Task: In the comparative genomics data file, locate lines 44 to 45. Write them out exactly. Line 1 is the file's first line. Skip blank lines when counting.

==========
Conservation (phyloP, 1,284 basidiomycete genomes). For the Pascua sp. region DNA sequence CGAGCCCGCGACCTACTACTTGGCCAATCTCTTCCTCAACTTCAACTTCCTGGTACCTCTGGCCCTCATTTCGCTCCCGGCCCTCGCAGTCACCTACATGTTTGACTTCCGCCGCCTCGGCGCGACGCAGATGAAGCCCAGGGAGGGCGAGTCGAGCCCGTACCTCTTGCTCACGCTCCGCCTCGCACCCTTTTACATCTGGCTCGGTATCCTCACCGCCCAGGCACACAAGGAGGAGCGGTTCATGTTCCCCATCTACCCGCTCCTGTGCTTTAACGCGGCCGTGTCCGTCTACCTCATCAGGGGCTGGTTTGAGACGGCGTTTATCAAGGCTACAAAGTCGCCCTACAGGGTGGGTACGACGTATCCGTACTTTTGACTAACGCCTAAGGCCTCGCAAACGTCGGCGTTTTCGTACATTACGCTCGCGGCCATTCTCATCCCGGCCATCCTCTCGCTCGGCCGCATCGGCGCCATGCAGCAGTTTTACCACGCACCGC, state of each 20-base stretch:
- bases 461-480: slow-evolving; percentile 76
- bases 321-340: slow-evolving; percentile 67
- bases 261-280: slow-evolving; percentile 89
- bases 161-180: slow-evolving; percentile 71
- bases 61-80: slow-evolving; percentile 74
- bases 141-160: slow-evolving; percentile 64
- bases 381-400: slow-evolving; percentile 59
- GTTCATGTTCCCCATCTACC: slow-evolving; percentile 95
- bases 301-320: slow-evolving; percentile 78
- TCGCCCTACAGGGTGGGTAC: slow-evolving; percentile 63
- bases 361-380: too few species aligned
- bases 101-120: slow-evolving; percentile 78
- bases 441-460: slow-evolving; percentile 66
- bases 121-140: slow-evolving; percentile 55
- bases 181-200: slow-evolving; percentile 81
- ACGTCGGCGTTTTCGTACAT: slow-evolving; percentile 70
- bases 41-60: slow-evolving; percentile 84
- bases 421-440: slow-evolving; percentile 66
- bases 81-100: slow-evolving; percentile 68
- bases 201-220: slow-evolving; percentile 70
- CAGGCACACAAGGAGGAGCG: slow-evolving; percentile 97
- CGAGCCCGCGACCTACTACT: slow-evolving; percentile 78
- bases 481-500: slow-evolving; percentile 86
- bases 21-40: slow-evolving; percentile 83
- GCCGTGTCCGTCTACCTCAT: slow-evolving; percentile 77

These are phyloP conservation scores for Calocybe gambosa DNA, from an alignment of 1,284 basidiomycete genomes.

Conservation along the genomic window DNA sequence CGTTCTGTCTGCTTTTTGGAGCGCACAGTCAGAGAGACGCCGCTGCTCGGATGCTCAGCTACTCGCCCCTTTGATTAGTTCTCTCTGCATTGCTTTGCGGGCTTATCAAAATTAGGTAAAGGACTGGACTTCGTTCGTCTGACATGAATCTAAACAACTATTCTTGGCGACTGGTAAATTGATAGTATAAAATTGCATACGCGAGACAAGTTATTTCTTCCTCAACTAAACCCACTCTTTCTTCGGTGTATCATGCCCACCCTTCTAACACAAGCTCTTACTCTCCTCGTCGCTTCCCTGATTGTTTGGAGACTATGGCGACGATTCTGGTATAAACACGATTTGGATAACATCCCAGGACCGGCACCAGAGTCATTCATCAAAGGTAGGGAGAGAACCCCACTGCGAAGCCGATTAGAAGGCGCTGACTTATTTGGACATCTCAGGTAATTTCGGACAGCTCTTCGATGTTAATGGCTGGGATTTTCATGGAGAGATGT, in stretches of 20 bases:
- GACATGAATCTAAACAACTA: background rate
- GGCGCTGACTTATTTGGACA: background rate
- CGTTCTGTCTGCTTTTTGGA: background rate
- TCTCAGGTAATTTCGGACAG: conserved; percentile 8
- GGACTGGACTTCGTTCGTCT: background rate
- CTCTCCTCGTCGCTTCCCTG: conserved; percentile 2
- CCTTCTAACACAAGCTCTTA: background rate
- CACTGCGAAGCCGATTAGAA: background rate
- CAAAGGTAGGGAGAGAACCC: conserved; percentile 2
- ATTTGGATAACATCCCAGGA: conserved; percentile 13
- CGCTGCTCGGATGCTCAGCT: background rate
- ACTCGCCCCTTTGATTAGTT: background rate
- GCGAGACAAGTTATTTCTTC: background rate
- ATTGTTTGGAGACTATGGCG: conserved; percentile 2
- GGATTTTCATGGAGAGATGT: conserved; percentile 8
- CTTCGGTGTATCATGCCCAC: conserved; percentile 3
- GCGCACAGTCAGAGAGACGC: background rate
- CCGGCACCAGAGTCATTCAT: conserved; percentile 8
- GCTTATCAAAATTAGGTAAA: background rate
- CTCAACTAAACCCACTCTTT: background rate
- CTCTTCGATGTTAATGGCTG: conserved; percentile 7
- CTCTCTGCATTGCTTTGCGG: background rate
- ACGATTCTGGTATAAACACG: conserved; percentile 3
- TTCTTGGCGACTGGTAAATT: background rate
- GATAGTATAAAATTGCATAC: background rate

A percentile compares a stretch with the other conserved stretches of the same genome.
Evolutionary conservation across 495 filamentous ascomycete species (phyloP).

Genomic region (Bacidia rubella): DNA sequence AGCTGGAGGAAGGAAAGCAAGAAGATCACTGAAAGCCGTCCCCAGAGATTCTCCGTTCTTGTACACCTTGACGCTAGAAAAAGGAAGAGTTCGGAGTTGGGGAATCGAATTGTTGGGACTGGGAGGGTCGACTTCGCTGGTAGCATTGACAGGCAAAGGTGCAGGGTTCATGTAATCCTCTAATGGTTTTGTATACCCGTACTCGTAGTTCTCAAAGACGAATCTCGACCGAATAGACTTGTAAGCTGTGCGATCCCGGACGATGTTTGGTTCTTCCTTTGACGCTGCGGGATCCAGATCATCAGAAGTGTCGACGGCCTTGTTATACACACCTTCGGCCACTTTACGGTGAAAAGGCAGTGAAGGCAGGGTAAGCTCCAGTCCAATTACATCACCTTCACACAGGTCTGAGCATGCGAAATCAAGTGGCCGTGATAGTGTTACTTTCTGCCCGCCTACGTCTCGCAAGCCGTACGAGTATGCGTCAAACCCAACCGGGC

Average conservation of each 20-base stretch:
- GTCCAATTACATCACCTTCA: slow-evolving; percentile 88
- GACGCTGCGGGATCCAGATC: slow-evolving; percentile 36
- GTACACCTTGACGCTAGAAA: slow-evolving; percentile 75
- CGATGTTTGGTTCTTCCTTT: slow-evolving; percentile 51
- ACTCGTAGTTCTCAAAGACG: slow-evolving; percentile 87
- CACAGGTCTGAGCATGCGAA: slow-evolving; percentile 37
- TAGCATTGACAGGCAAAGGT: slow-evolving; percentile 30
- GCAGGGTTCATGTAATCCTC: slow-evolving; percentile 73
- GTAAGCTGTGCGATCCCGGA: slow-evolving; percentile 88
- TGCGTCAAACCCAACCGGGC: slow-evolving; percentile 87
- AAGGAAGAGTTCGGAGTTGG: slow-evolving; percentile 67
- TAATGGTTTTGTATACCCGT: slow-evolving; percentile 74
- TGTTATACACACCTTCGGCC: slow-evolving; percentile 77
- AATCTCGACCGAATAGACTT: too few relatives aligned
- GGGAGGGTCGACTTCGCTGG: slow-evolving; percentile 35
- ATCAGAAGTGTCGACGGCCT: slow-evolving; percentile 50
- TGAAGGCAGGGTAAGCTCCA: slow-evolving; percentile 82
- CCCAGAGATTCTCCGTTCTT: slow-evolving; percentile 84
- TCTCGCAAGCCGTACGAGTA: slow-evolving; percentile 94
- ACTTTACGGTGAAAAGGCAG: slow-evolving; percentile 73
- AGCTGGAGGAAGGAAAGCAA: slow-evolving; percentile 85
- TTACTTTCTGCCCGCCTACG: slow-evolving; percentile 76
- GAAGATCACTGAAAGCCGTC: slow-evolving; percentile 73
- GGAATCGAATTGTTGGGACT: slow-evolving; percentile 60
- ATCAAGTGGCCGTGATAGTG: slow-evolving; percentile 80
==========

- CTTCGGTGTATCATGCCCAC: conserved; percentile 3
- GCGCACAGTCAGAGAGACGC: background rate